For FacOps staff, their jobs mean long hours, but also good pay, benefits

A NU FacOps golf cart provides the staff easy access to tools, while being cost effective to provide mobility around campus.

A NU FacOps golf cart provides the staff easy access to tools, while being cost effective to provide mobility around campus.

Employees of the Facilities Operations (FacOps) department at Norwich University work long hours balanced by benefits that outshine packages offered by other employers, say staffers there.

“(Norwich has) a great benefit package between health insurances and retirements and the vacations that they give us and the amount of sick (leave) that they give us,” said Hollis Rocker, who serves as NU’s Supervisor of Grounds, Transportation and Vehicle Maintenance.

Larry Hopper, a custodian at NU, agrees that the benefit package is indispensable. “Where I worked before, any benefit you had you got a group rate but you paid the whole thing,” Hopper said. “Norwich has a fairly good benefits package, I took a $1 pay cut to come here and within a year I was probably making 50 cents to a $1 an hour more and now I’m making, excluding the benefits package, I probably make $3 an hour more than my old job.”

According to Hopper, the benefit package offered to him includes dental, and as a new benefit has vision care. Hopper has worked places before coming to Norwich, and Norwich has provided the best benefits and pay.

“I’ve always had you would call it low-end jobs like this, working in a gas station, a delivery room,” said Hopper, “the pay here is better than some semi-skilled jobs in the area.”

According to Larry Hopkins, a heavy equipment operator within NU’s facilities operations, the longer you are a member of FacOps the better the benefits get. Hopkins has been an employee since 1970. “If you stay here long enough you can get up to four weeks vacation,” Hopkins said. “(Norwich University) gives us our birthday, that included in the holidays, is another nine days.”

Along with the regular vacation days, including the one week off they have over winter break, the members of FacOps have a number of opportunities to increase their days off. Their benefits are satisfying, but the best benefit that the members can receive is one available to family members, according to Hopkins.

“The biggest benefit here was introduced by (former president) General Todd,” said Hopkins, who arranged for faculty scholarships. His daughter “happened to be a junior in high school when it was introduced,”
he said.

The scholarships given to employees enable family members to go to the school for a steeply reduced rate that covers tuition costs. Norwich provides everything excluding housing and books, according to Hopkins.

Although the benefits package is rewarding, the members of the FacOps work early hours and long hours on important weekends, and during the winter their job gets significantly harder, according to employees.

“Our regular hours are 7:30 a.m. to 4:30 p.m., and our snow days are 4 a.m. to 12 p.m. unless we’re required to stay longer,” said Hopkins. According to Hopkins, a normal day for him consists of removing various office equipment, and doing whatever the service orders tell them to do at various times of the day.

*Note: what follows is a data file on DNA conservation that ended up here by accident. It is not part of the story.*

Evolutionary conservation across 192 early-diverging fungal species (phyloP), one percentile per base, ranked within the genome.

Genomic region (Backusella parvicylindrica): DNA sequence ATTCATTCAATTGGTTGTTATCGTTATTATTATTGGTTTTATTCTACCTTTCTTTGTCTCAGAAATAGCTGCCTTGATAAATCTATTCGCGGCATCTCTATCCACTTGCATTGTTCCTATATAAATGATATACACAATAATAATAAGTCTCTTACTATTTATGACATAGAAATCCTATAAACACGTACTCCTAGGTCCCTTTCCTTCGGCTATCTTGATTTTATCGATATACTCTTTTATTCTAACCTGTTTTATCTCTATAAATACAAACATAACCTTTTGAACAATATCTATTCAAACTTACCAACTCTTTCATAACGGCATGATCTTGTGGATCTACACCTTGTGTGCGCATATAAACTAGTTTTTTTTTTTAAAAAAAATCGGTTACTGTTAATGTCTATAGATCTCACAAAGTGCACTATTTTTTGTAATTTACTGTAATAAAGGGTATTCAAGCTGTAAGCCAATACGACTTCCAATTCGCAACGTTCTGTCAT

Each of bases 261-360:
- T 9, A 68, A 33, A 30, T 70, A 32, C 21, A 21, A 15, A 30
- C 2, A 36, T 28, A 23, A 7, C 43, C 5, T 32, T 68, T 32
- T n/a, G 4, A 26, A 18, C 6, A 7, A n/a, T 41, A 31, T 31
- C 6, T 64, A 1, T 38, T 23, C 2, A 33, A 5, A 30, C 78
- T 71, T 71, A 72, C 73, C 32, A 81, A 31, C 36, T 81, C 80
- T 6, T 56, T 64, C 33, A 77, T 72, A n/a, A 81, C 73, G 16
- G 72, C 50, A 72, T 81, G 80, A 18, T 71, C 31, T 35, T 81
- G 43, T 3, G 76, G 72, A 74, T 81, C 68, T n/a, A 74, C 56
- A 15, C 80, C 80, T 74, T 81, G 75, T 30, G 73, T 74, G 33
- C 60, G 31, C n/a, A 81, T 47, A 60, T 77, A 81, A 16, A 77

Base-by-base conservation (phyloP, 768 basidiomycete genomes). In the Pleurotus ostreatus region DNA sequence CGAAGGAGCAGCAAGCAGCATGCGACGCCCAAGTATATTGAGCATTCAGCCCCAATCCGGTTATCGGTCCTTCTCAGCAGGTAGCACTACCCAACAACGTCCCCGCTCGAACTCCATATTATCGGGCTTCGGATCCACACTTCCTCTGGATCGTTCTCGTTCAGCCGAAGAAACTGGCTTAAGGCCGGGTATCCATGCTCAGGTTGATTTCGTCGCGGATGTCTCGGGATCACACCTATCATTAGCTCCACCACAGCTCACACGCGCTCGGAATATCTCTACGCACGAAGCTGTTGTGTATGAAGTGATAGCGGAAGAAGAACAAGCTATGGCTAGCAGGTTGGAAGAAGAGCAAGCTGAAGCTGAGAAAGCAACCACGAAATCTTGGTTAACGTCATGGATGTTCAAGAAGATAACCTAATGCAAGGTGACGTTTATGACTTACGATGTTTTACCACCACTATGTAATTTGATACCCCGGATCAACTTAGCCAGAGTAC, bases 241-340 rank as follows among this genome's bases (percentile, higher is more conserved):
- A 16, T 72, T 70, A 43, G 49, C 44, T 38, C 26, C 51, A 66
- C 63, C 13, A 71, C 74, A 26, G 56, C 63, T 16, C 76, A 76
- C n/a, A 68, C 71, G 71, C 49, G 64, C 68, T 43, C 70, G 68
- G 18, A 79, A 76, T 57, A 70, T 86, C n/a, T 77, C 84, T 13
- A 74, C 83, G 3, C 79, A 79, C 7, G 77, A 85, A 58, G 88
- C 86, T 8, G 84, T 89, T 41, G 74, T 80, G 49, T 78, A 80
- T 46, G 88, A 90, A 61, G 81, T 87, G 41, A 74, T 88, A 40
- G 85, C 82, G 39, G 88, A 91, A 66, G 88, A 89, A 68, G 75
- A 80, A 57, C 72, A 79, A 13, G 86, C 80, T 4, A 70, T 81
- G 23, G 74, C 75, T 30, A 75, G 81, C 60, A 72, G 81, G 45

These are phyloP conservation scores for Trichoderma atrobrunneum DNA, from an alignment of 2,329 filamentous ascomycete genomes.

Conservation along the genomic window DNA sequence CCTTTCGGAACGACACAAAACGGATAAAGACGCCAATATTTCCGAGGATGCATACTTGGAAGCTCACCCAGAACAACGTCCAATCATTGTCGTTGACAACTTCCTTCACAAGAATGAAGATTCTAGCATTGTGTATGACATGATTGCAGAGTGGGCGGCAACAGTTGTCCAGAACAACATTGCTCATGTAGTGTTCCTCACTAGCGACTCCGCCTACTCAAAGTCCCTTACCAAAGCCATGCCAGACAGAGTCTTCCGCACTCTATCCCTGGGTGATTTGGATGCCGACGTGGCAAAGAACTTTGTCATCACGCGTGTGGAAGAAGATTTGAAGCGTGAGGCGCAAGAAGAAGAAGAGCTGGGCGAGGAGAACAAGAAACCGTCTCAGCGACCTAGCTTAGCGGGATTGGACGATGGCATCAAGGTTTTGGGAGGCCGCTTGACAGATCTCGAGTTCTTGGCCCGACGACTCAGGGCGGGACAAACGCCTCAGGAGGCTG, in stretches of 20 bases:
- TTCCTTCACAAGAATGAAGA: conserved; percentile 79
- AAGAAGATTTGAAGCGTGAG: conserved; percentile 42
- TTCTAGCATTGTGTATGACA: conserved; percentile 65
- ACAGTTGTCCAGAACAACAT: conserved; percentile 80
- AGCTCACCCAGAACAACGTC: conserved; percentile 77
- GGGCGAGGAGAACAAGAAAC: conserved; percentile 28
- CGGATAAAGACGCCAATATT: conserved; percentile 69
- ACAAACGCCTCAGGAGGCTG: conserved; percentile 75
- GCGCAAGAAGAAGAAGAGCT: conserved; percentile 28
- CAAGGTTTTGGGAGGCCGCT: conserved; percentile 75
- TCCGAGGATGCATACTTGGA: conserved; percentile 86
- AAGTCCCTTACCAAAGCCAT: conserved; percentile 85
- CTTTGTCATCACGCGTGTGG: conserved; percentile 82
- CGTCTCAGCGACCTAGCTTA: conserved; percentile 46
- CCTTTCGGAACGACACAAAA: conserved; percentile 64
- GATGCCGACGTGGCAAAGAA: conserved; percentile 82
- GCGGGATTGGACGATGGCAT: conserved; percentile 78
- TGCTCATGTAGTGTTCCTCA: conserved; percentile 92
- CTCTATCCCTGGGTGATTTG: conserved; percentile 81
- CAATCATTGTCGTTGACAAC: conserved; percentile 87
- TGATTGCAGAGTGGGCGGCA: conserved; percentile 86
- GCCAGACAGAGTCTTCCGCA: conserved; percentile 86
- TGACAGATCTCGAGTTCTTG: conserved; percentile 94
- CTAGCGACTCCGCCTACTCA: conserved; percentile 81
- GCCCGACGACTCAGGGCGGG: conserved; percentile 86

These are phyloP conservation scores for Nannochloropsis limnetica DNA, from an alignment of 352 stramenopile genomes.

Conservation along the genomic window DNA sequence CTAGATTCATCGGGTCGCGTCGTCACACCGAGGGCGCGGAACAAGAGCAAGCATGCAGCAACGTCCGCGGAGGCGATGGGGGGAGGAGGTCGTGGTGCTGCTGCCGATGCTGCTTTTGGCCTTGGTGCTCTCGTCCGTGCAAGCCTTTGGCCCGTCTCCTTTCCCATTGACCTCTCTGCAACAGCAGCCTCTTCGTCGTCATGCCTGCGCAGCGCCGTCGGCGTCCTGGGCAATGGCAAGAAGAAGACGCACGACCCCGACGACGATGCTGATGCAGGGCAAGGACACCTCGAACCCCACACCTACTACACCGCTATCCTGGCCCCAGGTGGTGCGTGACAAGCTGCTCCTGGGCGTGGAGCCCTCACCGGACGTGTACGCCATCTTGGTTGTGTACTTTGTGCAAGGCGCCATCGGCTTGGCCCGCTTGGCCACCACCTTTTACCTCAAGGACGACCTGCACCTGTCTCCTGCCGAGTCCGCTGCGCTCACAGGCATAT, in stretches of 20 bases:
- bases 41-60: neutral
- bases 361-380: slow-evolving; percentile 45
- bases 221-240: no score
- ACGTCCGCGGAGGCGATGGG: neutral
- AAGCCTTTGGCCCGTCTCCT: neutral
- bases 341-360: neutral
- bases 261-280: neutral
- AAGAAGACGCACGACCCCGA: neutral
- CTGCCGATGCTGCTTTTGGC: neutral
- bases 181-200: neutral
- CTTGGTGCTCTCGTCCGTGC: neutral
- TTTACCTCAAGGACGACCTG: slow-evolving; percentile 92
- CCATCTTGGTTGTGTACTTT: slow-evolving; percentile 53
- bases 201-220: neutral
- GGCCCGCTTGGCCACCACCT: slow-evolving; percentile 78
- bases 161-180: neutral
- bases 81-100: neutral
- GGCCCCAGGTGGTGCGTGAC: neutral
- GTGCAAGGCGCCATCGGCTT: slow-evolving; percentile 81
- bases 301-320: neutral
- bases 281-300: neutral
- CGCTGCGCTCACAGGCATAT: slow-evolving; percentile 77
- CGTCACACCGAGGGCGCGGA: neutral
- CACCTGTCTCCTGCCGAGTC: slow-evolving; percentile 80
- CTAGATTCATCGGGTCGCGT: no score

Alumni weekend involves more work and longer hours, according to Hopper. “In those days we’re more out of sight,” Hopper said. “We come in early on those days, usually at 4 a.m. and have a crew come in and clean,everything and make sure the outside is spiffed up along with all the other departments.”

Most of the employees have more to do that weekend than normal, according to George Sanders, an employee who is a part of the grounds crew.

“Alumni weekend we do set-ups and try to maintain the ground and try to make sure everything’s all taken care of,” Sanders said. “We have chairs we set up and take down at the end of the day, and after hours try to get everything put away.”

According to Bill Nash, who heads up FacOps., his job involves a much longer process preparing for Alumni weekend and other events like that. “We start (alumni weekend) probably a month or two before meeting with the alumni office.”

As the scheduler for facility operations, he has to send out the work orders and organize the basic maintenance like a property manager would. The only frustrating part of his job is that he is “not able to do the work myself,” Nash said. “I sit here and from here make sure the work is done, but I can’t actually go out there and do it.”

Dealing with Mother Nature is one of the hardships and frustrations to being a part of the university’s maintenance crew.

“Snow removal can be a challenge,” said Hopkins. “If it’s one of those days where it doesn’t stop snowing, we’re trying to keep things safe and passable it can be very stressful sometimes.”

Sanders agrees that the snow removal can be difficult, especially when the equipment fails and they have to do tasks such as salting by hand.

Every maintenance staffer does his or her part to try and fix the things, whether it be plumbing, heating, or air conditioning, Nash said.

“These guys are great – they’re out to help the kids,” Nash said of all of the FacOps employees. “They’re all talented, much more talented than I ever could be.”

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